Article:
The first step to improving your financial life is to develop a plan to pay down your debt. One approach is to pay off higher-interest accounts first, as compounding interest can quickly increase how much money you owe.

For example, if one credit card has a 20% interest rate and another has a 15% interest rate, you should try to pay down the card with a 20% rate first. This will lower your total debt costs over time, even if it means temporarily paying the minimum amount on your other card. 

Consolidating debt payments into a lower-interest line of credit may also be an option.

One of the benefits of paying off your debts is that it can improve your credit score by lowering your credit utilization ratio. In addition, when you reduce how much money is going to debt payments each month, you’ll be able to set aside more for other short- and long-term goals and needs.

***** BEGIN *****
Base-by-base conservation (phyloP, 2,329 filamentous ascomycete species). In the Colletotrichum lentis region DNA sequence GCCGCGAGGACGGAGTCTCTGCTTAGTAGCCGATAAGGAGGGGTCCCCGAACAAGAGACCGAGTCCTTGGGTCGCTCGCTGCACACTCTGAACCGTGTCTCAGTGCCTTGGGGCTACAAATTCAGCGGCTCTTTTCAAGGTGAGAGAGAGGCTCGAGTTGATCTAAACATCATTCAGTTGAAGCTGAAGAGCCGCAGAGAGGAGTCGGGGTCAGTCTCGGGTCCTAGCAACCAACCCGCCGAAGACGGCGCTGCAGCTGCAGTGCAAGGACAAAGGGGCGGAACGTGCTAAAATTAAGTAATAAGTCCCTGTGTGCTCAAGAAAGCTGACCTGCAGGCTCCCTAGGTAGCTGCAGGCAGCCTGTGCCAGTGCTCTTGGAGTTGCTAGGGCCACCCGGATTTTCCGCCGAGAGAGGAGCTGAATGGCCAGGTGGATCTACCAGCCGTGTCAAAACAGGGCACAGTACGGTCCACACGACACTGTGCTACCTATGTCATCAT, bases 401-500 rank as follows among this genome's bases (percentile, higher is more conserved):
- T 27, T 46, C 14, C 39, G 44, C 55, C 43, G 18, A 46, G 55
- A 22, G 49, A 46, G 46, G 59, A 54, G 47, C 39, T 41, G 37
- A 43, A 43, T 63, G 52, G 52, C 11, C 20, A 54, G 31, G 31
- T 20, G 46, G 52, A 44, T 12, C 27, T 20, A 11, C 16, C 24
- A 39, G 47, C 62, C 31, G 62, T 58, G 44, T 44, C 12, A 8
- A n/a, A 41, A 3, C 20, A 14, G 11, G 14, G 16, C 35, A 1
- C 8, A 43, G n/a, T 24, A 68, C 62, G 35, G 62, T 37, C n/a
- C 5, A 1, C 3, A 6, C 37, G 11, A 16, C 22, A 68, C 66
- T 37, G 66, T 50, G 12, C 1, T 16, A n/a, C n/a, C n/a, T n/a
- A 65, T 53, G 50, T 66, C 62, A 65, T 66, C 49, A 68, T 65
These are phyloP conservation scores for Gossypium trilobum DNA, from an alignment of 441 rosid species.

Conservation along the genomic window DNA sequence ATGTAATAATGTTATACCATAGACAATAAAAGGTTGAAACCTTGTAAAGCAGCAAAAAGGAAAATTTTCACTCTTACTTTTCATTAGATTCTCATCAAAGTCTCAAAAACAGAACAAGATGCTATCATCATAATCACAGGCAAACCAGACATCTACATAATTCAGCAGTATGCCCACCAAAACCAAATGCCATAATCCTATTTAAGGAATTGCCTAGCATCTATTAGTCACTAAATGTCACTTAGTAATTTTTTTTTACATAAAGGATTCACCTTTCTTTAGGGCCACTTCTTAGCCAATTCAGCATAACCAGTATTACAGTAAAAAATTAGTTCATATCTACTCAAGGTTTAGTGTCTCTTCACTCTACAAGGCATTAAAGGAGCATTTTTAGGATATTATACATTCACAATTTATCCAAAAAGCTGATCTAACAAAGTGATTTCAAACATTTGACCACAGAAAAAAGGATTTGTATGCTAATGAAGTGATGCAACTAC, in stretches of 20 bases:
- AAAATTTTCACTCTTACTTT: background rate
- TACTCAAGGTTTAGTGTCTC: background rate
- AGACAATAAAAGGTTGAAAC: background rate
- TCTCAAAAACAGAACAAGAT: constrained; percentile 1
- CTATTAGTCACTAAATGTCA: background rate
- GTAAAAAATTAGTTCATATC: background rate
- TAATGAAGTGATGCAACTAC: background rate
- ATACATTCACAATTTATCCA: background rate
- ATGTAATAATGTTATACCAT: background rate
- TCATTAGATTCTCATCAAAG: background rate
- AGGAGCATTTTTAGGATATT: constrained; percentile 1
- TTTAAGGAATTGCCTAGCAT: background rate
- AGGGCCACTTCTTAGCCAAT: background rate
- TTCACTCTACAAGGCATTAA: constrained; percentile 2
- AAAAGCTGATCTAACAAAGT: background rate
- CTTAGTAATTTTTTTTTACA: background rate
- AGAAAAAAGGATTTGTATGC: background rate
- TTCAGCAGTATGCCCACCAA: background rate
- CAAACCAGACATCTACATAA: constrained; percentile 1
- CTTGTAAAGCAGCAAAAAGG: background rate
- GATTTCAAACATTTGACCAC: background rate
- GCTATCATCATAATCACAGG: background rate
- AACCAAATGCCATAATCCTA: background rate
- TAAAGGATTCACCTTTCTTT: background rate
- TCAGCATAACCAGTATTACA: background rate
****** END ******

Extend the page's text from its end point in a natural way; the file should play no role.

2. Set up an emergency fund

Financial experts generally recommend that you save the equivalent of three to six months of expenses in an emergency fund. It should be enough money to cover housing, food, utilities, debts and other necessary expenses if you were to lose your source of income.

With an emergency fund, you can lower the chance that you’ll have to go into additional debt to cover your cost of living until you find a new job. Emergency funds can also be used to help cover major unexpected costs, like a hefty medical bill or your air conditioner breaking down.

You can put this money in a savings account rather than a checking account. Savings accounts generally provide interest on your deposits, allowing you to grow your money risk-free. The more frequently you can add money to these accounts, the more you’ll be able to take advantage of growth through compound interest.

In addition to setting up an emergency fund, opening a life insurance or disability insurance policy may be beneficial, especially if you have a family to support.